Karli Sherwinter Sept. 16, 2015
Karli Sherwinter
Sept. 16, 2015

Yom Kippur, with its required fast, is one of my least favorite holidays. During my first pregnancy, I was really nervous about Yom Kippur. I was afraid that if I didn’t get it right – fasting and praying – my baby would be somehow affected by my lack of observance. Call it superstition or Jewish guilt; I was rehearsing for my upcoming role as Jewish mother. At the time, I was the Program Director for Hillel at CU Boulder and saw myself as a role model for the students. It wouldn’t look appropriate for me to eat lunch while overseeing Yom Kippur services. My first thought was that I would be exempt from fasting on Yom Kippur. I had assumed that since pregnant women need to eat at regular intervals, Jewish law wouldn’t be so oppressive as to require them to fast. According to Isaac Klein’s A Guide to Jewish Religious Practice, a reference book for Conservative Judaism, “A pregnant woman who wants to eat even though she understands the importance of fasting on Yom Kippur should be allowed to eat until the desire is stilled.” Yes, I knew it was important to fast on Yom Kippur, but if I felt like I needed food, I could eat.

I mentioned this opinion to the Chabad rabbi on campus, and he said the prohibition against eating and drinking on Yom Kippur is Torah mandated and therefore the strictest of any fast during the year. The chabad.org website, an Orthodox source, stresses the importance of fasting while pregnant; “it is preferable to stay home, in bed, if need be, and to fast, rather than to break one’s fast, in order to have the strength to go to synagogue.” Considering it was my job to provide Yom Kippur services to students, staying “home, in bed,” was not an option. However, the penalty for violating the prohibition applies only if a certain shiur (quantity) of food and drink is consumed.

The rabbi’s wife explained to me the details of what it means to limit yourself to a certain shiur. The shiur for drinking is half a mouthful. Technically, a person should measure before the fast by filling the mouth and cheeks with liquid, emptying it into a measuring cup and halving that amount. For eating, the measurement is 30cc or a bite of food about the size of an olive every 4 to 9 minutes, depending on which rabbi you ask.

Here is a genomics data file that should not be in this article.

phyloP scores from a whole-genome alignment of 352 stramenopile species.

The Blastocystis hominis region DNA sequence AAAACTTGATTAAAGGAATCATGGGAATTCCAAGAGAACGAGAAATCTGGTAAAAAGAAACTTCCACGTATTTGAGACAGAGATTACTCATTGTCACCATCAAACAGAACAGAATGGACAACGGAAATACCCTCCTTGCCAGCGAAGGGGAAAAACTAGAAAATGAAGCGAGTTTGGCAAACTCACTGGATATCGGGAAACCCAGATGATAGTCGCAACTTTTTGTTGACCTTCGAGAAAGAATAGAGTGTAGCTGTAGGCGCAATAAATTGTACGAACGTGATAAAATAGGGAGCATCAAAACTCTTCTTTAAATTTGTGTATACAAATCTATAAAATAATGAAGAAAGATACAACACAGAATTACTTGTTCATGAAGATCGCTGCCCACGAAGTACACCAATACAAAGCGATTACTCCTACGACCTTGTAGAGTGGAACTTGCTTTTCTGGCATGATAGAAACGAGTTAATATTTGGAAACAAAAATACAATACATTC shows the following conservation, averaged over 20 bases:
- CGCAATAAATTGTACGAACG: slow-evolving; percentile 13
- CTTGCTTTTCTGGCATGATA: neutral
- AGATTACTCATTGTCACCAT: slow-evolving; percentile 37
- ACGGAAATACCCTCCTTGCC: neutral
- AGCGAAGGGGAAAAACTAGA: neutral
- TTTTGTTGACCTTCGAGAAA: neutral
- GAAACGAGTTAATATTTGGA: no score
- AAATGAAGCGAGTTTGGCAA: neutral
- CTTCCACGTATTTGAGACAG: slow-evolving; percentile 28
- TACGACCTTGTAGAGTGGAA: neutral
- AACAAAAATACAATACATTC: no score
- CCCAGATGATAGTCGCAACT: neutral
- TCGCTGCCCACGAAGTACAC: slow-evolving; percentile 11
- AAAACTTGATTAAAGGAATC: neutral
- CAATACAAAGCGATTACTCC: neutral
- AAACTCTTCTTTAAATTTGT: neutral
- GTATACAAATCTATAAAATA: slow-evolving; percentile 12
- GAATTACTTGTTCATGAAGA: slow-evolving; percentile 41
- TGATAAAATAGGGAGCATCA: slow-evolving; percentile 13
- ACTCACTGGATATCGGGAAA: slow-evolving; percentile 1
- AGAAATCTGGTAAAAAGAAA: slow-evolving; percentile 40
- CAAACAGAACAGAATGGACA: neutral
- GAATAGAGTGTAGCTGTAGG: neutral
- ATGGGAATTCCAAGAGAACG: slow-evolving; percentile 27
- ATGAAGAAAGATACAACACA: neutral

I ended up packing myself a lunch bag that I kept in a room behind where services were taking place. Whenever I started to feel hungry, I would sneak away to the room and VERY SLOWLY eat bites of food and take little sips of water until I felt strong enough to return to services. When it was time to break the fast, I had eaten, over the course of the entire day, a cheese sandwich, a hard-boiled egg, and a small bag of edamame. Even though I did eat, I put so much intention into the process that it actually added something to the spirituality of the day for me. I don’t specifically remember anything from the prayer services, but I do have a clear memory of sitting alone in that quiet, private room eating tiny bites of food every few minutes until I felt sated. I was consciously feeding my baby instead of solely focusing on my own needs.

My second pregnancy was perfectly timed for not having to fast. My son was born on his due date, which was the day before Yom Kippur. According to the Klein book, and every Jewish source I found online, “a woman who has just given birth is considered to be as one dangerously ill for the first three days and is not allowed to fast.” There is rarely any black and white answer in Jewish law, but I had luckily given birth exactly during the 3 days when a woman is not even permitted to attempt fasting. Two close friends, realizing that I would be needing food on a day when my husband would be fasting, brought over full meals for me to eat during the day on Yom Kippur. I ate whenever I was hungry—which is all the time when you’ve just given birth—and I felt no guilt whatsoever.

This year is the first time in almost a decade that I am out of excuses when it comes to avoiding the fast on Yom Kippur. I have a third grader, a kindergartener, and a toddler who is no longer breastfeeding. They will want to eat all day, and I will not even drink water. I plan to make them lunches and organize snacks the day before Yom Kippur to minimize the amount of time I need to spend around food on a day when I will be fasting.

Despite my anxiety about fasting, I feel a bit more prepared to deal with deprivation now than I did before I had kids. There are so many times when I don’t have a choice about what I have to do. No one wants to change dirty diapers or cook and wash dishes all day, but that is part of life with young kids. I don’t get to go out to a movie whenever I want, or even go to the bathroom alone most of the time, so not eating or drinking for a day doesn’t seem as oppressive any more. Before I had kids, I didn’t appreciate all the time and freedom I had. Maybe that is part of the reason that Judaism puts so much emphasis on having children and raising a family. We don’t really appreciate our time and freedom until there are constraints put on it. When I was pregnant or nursing, the focus of Yom Kippur was always how to get through the day and keep my physical body nourished. Perhaps this new stage of life will allow me to start focusing on the spirituality of the holiday.

Karli Sherwinter
Karli Sherwinter

Karli loves reading books, eating popcorn, working out at the gym, spending time with friends and traveling. She is active in the Boulder Jewish community where she lives with her husband and three children.

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